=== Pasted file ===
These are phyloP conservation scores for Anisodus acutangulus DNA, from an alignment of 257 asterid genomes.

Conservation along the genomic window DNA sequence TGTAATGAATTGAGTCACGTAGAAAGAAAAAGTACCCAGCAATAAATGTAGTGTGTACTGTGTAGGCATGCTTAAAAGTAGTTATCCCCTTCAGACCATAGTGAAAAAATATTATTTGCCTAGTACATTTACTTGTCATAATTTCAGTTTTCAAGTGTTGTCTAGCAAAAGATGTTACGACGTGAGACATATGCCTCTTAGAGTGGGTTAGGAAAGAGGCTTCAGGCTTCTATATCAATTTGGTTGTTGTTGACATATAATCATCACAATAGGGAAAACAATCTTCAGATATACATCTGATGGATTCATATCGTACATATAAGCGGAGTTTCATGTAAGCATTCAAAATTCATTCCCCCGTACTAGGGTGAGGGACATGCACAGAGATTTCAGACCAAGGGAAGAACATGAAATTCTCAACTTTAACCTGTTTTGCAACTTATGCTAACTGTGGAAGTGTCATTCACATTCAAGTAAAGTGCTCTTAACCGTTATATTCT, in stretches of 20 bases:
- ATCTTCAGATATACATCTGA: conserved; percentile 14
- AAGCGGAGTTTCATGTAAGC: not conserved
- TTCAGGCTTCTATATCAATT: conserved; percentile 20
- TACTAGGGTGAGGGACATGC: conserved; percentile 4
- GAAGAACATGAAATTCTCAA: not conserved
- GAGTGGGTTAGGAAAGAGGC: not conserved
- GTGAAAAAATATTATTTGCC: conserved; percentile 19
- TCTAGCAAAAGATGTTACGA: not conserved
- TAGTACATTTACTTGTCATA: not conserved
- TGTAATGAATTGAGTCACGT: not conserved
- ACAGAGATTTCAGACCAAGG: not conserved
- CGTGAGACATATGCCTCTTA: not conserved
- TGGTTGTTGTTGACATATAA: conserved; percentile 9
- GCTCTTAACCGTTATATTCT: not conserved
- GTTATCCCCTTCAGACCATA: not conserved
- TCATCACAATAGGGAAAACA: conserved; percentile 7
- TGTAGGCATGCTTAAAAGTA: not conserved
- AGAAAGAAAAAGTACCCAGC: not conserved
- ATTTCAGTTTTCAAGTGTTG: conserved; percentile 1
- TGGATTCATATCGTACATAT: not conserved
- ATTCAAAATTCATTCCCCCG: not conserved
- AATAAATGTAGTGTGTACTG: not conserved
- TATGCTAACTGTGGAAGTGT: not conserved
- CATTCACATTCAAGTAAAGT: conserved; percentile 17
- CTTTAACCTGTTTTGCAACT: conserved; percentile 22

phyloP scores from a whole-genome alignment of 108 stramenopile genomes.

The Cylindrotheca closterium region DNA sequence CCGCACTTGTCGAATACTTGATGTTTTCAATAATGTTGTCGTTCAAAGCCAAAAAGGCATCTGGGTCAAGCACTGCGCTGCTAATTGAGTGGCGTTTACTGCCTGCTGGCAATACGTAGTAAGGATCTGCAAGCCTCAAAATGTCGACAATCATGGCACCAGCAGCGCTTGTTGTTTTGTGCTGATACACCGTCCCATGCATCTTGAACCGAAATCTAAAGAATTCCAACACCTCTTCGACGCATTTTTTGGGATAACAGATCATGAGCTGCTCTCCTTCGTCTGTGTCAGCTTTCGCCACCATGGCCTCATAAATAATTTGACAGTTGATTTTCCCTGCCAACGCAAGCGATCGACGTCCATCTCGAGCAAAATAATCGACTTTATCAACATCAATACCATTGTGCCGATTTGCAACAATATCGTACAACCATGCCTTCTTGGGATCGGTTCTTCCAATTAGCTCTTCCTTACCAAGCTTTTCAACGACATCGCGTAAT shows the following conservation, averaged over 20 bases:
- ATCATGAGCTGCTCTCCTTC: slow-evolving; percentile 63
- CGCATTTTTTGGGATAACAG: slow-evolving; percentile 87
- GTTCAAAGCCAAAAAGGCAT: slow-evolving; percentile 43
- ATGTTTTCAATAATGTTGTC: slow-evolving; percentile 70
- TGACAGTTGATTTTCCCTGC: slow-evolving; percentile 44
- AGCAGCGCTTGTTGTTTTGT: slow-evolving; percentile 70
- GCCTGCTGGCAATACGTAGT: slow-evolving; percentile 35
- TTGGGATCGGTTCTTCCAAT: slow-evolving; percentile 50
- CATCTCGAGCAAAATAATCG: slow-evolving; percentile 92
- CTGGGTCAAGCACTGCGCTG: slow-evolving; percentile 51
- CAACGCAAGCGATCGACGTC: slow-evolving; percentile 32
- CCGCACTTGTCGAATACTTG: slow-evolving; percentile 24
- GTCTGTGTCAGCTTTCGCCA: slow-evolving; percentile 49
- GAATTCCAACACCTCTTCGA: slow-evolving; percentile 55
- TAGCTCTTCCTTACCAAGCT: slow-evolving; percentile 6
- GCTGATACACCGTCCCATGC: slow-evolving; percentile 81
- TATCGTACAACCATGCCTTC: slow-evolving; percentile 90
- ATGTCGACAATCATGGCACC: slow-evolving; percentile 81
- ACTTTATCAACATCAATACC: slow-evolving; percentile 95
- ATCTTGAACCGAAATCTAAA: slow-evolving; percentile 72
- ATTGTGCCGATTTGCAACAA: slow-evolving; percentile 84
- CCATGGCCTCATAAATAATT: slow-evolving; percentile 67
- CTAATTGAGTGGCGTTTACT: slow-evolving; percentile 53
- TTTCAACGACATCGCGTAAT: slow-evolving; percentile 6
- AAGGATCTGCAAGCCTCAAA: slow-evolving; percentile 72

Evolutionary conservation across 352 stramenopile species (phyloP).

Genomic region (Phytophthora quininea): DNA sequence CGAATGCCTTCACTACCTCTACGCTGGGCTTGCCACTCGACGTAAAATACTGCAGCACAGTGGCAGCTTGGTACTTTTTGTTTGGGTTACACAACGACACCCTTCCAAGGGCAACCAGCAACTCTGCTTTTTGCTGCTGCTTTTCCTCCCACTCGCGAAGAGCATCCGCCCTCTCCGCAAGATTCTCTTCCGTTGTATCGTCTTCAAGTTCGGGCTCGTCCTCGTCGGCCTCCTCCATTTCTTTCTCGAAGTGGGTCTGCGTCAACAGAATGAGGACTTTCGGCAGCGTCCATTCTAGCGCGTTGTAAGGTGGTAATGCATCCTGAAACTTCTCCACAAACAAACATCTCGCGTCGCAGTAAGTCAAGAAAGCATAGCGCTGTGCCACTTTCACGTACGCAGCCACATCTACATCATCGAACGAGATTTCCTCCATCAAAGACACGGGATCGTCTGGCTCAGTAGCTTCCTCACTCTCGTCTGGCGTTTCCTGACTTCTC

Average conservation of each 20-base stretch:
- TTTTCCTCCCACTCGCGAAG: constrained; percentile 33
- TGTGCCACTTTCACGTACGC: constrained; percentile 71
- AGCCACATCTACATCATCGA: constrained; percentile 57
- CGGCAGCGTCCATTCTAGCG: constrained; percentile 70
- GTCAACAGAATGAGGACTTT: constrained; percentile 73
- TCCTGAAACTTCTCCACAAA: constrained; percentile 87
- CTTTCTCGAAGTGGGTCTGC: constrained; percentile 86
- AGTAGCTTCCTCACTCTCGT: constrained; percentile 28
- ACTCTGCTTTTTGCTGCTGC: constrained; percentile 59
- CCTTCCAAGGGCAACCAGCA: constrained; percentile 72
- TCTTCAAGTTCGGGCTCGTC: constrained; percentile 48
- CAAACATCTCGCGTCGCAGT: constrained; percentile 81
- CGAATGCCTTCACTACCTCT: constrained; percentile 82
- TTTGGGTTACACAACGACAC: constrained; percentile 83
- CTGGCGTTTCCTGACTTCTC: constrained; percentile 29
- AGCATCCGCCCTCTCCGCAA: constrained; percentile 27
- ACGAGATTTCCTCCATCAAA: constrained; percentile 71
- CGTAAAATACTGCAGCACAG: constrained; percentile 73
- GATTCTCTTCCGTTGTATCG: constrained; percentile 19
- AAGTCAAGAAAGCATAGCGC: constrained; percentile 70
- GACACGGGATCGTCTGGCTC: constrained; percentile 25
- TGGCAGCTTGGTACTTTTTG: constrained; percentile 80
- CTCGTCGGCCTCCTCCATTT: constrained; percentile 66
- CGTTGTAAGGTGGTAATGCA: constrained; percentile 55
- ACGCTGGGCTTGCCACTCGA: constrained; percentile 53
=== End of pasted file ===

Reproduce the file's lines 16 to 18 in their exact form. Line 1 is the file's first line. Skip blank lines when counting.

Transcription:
- GCTCTTAACCGTTATATTCT: not conserved
- GTTATCCCCTTCAGACCATA: not conserved
- TCATCACAATAGGGAAAACA: conserved; percentile 7